Carried in part by the wave of support for German drivers created by the success of the Schumacher brothers, Timo Glock enjoyed a rapid rise through the junior ranks, securing his place in the top flight with the 2007 GP2 title.
Like any aspiring grand prix driver, Glock began his racing career in karts, although he didn't start until the age of 15, some seven or eight years after many of his counterparts. However, he proved capable enough, without actually winning anything major, to consider a move into cars after only two seasons.
With a pretty defined motorsport ladder in his homeland, Glock took his first steps in the Formula BMW Junior Cup, winning the 2000 title and setting himself up for the 'senior' championship the following year. With a season of experience - and confidence - under his belt, the German duly clinched the ADAC title for Team Mamerow at the first time of asking, leaving himself with the option of Formula Renault or Formula Three for 2002.
Opting for the latter, he joined Opel Team KMS to contest the German championship, and again adapted well, finishing third overall as best-placed rookie driver. That introduction to F3 led to an invitation to contest the inaugural Euroseries in 2003, again with KMS. Up against a strong international field, including eventual winner Ryan Briscoe and runner-up Christian Klien, Glock finally broke through as an F3 driver, winning three races and finishing fifth overall.
While that performance in itself didn't cause a rush of interest from Formula One teams, access to German sponsorship was attractive and, with the support of Deutsche Post's Speed Academy, he signed up as official test and reserve driver for the Jordan team in 2004.
While his deal restricted other racing activities, Glock didn't have to wait long to get back into the action, swapping his Friday practice role for the second race seat alongside Nick Heidfeld when sponsorship difficulties kept Giorgio Pantano out of the Canadian Grand Prix. Against the odds, and to Pantano's undoubted frustration, Glock managed to bring the otherwise poor EJ14 home in seventh place to earn a couple of points on his debut.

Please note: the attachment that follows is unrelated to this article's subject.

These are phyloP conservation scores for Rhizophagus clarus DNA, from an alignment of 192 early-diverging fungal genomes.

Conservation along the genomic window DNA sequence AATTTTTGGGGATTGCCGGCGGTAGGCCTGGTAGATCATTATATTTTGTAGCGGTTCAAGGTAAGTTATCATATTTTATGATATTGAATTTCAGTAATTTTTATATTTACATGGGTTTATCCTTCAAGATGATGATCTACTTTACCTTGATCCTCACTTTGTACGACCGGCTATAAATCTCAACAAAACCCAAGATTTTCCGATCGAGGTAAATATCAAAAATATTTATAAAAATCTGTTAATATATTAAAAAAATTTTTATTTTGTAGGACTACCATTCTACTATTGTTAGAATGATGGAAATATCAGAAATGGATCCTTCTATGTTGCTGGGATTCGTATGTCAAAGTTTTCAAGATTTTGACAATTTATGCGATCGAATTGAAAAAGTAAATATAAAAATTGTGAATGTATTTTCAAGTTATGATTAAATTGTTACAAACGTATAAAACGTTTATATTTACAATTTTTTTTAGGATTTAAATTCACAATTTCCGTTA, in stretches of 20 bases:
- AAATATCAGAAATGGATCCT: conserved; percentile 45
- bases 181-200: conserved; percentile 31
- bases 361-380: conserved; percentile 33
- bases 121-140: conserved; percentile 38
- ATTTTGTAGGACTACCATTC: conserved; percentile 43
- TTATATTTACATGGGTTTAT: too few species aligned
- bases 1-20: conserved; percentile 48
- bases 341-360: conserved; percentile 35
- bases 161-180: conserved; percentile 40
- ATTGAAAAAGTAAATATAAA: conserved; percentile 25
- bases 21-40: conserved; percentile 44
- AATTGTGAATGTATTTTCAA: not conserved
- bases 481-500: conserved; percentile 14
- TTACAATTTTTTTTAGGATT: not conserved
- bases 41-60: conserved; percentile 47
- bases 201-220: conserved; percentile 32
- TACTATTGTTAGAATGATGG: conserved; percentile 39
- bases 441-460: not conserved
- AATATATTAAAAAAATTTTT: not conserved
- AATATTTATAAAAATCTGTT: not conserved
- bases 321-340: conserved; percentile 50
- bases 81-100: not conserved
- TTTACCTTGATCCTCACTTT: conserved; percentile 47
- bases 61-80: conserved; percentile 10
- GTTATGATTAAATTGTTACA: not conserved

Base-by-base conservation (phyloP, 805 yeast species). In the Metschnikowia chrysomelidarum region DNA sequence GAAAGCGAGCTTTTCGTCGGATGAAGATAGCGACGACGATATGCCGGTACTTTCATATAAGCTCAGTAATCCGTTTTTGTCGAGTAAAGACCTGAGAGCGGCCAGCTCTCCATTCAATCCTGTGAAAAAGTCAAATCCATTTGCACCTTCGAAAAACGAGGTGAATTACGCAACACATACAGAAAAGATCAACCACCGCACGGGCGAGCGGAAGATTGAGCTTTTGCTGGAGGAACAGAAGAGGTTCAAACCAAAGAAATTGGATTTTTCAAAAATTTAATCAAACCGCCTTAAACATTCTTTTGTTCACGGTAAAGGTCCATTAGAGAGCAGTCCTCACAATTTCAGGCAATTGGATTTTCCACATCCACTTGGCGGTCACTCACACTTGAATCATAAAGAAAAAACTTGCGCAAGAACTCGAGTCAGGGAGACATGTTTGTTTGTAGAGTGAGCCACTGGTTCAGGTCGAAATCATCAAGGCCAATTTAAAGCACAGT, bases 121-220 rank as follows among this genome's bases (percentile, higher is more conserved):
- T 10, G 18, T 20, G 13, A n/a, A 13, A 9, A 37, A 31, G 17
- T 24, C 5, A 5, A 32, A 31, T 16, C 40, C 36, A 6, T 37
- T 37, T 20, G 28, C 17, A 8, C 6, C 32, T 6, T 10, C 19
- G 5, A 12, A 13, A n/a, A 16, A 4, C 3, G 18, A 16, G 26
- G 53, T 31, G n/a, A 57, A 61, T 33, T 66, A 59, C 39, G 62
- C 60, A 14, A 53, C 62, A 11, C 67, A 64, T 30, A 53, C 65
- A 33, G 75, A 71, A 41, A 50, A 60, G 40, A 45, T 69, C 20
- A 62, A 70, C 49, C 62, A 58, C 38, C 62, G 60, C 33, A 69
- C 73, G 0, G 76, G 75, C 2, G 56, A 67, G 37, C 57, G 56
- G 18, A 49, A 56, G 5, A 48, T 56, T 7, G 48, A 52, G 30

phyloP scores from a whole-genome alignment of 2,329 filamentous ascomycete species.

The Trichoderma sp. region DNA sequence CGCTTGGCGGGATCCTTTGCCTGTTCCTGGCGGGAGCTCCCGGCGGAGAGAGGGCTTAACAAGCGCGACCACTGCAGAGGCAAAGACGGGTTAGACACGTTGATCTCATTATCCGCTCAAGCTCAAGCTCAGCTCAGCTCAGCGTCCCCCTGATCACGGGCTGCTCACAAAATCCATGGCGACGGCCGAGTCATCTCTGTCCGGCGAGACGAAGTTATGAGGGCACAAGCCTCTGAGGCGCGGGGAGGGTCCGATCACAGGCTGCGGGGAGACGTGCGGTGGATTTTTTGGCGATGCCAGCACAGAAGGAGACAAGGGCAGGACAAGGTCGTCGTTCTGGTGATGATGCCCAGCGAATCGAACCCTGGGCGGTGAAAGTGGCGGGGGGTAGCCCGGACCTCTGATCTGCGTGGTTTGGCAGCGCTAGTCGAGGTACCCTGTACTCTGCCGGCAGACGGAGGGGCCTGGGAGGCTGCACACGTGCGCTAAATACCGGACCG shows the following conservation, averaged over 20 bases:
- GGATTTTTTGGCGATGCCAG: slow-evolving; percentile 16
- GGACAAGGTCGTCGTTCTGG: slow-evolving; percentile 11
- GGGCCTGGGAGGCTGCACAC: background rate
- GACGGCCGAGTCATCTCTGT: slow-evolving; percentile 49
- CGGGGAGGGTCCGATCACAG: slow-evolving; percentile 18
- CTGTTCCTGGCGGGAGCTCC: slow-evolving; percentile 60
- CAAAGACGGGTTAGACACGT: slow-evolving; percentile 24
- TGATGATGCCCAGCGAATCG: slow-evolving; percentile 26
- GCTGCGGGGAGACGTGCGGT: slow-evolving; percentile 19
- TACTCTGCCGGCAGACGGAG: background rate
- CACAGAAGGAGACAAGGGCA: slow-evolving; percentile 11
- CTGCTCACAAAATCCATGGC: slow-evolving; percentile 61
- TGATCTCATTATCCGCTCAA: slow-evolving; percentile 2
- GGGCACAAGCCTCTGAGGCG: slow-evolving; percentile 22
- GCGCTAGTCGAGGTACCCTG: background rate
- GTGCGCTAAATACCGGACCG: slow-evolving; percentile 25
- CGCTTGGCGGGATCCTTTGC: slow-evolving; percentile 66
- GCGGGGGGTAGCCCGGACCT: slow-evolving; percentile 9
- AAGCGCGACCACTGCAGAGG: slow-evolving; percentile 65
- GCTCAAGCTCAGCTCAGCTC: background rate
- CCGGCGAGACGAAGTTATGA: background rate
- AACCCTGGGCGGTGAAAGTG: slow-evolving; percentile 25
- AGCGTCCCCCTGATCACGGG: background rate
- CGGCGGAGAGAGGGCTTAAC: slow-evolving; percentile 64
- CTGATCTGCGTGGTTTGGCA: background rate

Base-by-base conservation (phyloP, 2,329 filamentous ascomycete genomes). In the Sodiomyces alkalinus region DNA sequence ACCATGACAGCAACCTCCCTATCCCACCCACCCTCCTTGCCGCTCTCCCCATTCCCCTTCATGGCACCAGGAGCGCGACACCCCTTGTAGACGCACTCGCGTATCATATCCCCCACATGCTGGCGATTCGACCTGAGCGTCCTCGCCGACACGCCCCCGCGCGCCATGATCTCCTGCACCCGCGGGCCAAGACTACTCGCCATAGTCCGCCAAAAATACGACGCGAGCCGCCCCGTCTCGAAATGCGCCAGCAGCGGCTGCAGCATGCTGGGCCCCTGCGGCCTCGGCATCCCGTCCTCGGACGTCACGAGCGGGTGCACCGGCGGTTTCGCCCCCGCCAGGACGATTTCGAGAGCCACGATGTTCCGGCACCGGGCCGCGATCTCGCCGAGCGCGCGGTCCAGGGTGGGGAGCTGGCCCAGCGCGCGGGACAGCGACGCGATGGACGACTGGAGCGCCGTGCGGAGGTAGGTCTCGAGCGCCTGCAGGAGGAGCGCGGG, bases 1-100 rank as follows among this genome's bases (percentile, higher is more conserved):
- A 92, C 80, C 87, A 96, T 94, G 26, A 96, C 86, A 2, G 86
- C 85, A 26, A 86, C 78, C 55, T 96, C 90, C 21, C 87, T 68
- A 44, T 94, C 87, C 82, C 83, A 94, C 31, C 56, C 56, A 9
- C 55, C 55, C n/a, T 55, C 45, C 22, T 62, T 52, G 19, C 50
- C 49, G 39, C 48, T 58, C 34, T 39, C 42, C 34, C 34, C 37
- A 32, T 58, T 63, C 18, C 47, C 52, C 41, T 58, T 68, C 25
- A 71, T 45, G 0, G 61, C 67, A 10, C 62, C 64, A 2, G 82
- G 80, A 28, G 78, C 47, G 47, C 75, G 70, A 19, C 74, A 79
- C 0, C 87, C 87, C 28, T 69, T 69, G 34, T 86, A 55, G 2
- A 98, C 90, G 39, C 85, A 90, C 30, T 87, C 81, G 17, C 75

The German returned to testing duties from the next race, as Pantano ironed out his money problems, but was called back into the fray when the lacklustre Italian was finally dropped ahead of the final three races of the year – in China, Japan and Brazil. No further points were forthcoming, however, leaving Glock 19th in the championship with just the precious two he had scored in Montreal.
Naturally, he hoped that his 2004 performances would stand him in good stead for the 2005 season but, despite some interest from Jordan, Glock missed out when the team was taken over by Russian investors.
Thwarted, he turned his attentions to the US-based Champ Car series where, after a series of promising tests, he ousted Alex Tagliani from what had appeared a safe seat at Rocketsports Racing.
The German certainly made his mark in his debut season during which he experienced something of a wild ride in the Rocketsports machine. His commitment was total, and on occasion led to on-track indiscretions that needed to be eliminated from his driving, but his feisty performances won him the 'Rookie of The Year' title and although a victory just eluded him, Glock finished a creditable eighth in the final points standings.